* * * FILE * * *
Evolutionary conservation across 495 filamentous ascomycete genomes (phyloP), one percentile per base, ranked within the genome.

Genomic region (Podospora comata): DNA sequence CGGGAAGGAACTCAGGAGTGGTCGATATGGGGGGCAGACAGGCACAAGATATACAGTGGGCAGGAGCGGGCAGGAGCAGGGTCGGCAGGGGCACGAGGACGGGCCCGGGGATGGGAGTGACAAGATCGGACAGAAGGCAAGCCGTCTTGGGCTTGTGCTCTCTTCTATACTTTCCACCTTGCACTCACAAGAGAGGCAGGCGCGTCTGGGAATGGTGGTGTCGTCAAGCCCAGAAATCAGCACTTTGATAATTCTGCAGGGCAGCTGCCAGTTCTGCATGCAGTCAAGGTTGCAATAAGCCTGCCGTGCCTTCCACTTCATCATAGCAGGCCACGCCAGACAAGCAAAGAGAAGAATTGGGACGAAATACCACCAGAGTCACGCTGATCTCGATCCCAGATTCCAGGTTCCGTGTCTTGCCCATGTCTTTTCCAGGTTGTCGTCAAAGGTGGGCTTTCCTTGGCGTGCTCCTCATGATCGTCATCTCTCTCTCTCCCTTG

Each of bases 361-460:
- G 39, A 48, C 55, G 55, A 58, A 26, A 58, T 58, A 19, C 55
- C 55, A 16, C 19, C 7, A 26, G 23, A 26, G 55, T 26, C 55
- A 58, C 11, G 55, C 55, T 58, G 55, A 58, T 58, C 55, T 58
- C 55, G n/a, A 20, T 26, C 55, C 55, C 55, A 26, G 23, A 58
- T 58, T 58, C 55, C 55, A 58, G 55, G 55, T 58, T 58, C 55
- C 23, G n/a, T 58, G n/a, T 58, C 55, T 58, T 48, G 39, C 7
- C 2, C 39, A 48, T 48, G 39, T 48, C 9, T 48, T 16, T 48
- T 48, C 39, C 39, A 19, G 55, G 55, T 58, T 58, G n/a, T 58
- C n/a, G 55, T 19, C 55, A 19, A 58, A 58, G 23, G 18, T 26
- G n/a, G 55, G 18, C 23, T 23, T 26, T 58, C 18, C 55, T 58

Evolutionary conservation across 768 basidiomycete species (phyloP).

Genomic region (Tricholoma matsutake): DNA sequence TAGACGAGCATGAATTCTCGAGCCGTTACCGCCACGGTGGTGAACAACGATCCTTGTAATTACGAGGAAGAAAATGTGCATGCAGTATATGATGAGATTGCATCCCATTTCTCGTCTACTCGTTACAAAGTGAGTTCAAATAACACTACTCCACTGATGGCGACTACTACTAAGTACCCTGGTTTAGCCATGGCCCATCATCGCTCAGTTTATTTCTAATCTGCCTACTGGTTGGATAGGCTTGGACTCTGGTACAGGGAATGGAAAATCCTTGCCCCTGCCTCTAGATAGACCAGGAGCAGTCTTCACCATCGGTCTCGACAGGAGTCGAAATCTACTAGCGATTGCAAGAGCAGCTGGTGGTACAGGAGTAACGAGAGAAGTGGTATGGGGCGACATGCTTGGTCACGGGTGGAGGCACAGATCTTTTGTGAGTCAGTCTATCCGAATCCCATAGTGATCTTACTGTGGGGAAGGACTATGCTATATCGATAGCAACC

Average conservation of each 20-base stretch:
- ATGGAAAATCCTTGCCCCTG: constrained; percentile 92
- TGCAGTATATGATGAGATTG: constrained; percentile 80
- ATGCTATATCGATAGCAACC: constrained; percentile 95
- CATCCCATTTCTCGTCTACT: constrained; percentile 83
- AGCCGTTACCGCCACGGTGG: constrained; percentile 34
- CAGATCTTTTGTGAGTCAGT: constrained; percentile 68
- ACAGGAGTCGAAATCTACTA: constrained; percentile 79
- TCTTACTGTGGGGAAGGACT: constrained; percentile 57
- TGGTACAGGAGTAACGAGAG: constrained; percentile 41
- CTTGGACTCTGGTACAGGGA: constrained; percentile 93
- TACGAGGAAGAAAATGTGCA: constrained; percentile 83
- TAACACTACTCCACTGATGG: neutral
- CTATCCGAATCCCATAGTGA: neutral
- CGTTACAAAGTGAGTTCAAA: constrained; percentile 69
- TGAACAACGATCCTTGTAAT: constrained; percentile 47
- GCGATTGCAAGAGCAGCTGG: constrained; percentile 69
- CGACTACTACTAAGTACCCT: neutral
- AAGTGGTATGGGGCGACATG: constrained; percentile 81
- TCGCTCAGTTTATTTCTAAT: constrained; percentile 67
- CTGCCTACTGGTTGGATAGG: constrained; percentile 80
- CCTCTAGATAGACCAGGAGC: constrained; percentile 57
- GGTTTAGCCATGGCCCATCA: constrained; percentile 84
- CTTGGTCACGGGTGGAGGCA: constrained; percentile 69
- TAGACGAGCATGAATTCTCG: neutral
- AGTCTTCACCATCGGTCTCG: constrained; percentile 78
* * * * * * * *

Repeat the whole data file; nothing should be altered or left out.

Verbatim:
Evolutionary conservation across 495 filamentous ascomycete genomes (phyloP), one percentile per base, ranked within the genome.

Genomic region (Podospora comata): DNA sequence CGGGAAGGAACTCAGGAGTGGTCGATATGGGGGGCAGACAGGCACAAGATATACAGTGGGCAGGAGCGGGCAGGAGCAGGGTCGGCAGGGGCACGAGGACGGGCCCGGGGATGGGAGTGACAAGATCGGACAGAAGGCAAGCCGTCTTGGGCTTGTGCTCTCTTCTATACTTTCCACCTTGCACTCACAAGAGAGGCAGGCGCGTCTGGGAATGGTGGTGTCGTCAAGCCCAGAAATCAGCACTTTGATAATTCTGCAGGGCAGCTGCCAGTTCTGCATGCAGTCAAGGTTGCAATAAGCCTGCCGTGCCTTCCACTTCATCATAGCAGGCCACGCCAGACAAGCAAAGAGAAGAATTGGGACGAAATACCACCAGAGTCACGCTGATCTCGATCCCAGATTCCAGGTTCCGTGTCTTGCCCATGTCTTTTCCAGGTTGTCGTCAAAGGTGGGCTTTCCTTGGCGTGCTCCTCATGATCGTCATCTCTCTCTCTCCCTTG

Each of bases 361-460:
- G 39, A 48, C 55, G 55, A 58, A 26, A 58, T 58, A 19, C 55
- C 55, A 16, C 19, C 7, A 26, G 23, A 26, G 55, T 26, C 55
- A 58, C 11, G 55, C 55, T 58, G 55, A 58, T 58, C 55, T 58
- C 55, G n/a, A 20, T 26, C 55, C 55, C 55, A 26, G 23, A 58
- T 58, T 58, C 55, C 55, A 58, G 55, G 55, T 58, T 58, C 55
- C 23, G n/a, T 58, G n/a, T 58, C 55, T 58, T 48, G 39, C 7
- C 2, C 39, A 48, T 48, G 39, T 48, C 9, T 48, T 16, T 48
- T 48, C 39, C 39, A 19, G 55, G 55, T 58, T 58, G n/a, T 58
- C n/a, G 55, T 19, C 55, A 19, A 58, A 58, G 23, G 18, T 26
- G n/a, G 55, G 18, C 23, T 23, T 26, T 58, C 18, C 55, T 58

Evolutionary conservation across 768 basidiomycete species (phyloP).

Genomic region (Tricholoma matsutake): DNA sequence TAGACGAGCATGAATTCTCGAGCCGTTACCGCCACGGTGGTGAACAACGATCCTTGTAATTACGAGGAAGAAAATGTGCATGCAGTATATGATGAGATTGCATCCCATTTCTCGTCTACTCGTTACAAAGTGAGTTCAAATAACACTACTCCACTGATGGCGACTACTACTAAGTACCCTGGTTTAGCCATGGCCCATCATCGCTCAGTTTATTTCTAATCTGCCTACTGGTTGGATAGGCTTGGACTCTGGTACAGGGAATGGAAAATCCTTGCCCCTGCCTCTAGATAGACCAGGAGCAGTCTTCACCATCGGTCTCGACAGGAGTCGAAATCTACTAGCGATTGCAAGAGCAGCTGGTGGTACAGGAGTAACGAGAGAAGTGGTATGGGGCGACATGCTTGGTCACGGGTGGAGGCACAGATCTTTTGTGAGTCAGTCTATCCGAATCCCATAGTGATCTTACTGTGGGGAAGGACTATGCTATATCGATAGCAACC

Average conservation of each 20-base stretch:
- ATGGAAAATCCTTGCCCCTG: constrained; percentile 92
- TGCAGTATATGATGAGATTG: constrained; percentile 80
- ATGCTATATCGATAGCAACC: constrained; percentile 95
- CATCCCATTTCTCGTCTACT: constrained; percentile 83
- AGCCGTTACCGCCACGGTGG: constrained; percentile 34
- CAGATCTTTTGTGAGTCAGT: constrained; percentile 68
- ACAGGAGTCGAAATCTACTA: constrained; percentile 79
- TCTTACTGTGGGGAAGGACT: constrained; percentile 57
- TGGTACAGGAGTAACGAGAG: constrained; percentile 41
- CTTGGACTCTGGTACAGGGA: constrained; percentile 93
- TACGAGGAAGAAAATGTGCA: constrained; percentile 83
- TAACACTACTCCACTGATGG: neutral
- CTATCCGAATCCCATAGTGA: neutral
- CGTTACAAAGTGAGTTCAAA: constrained; percentile 69
- TGAACAACGATCCTTGTAAT: constrained; percentile 47
- GCGATTGCAAGAGCAGCTGG: constrained; percentile 69
- CGACTACTACTAAGTACCCT: neutral
- AAGTGGTATGGGGCGACATG: constrained; percentile 81
- TCGCTCAGTTTATTTCTAAT: constrained; percentile 67
- CTGCCTACTGGTTGGATAGG: constrained; percentile 80
- CCTCTAGATAGACCAGGAGC: constrained; percentile 57
- GGTTTAGCCATGGCCCATCA: constrained; percentile 84
- CTTGGTCACGGGTGGAGGCA: constrained; percentile 69
- TAGACGAGCATGAATTCTCG: neutral
- AGTCTTCACCATCGGTCTCG: constrained; percentile 78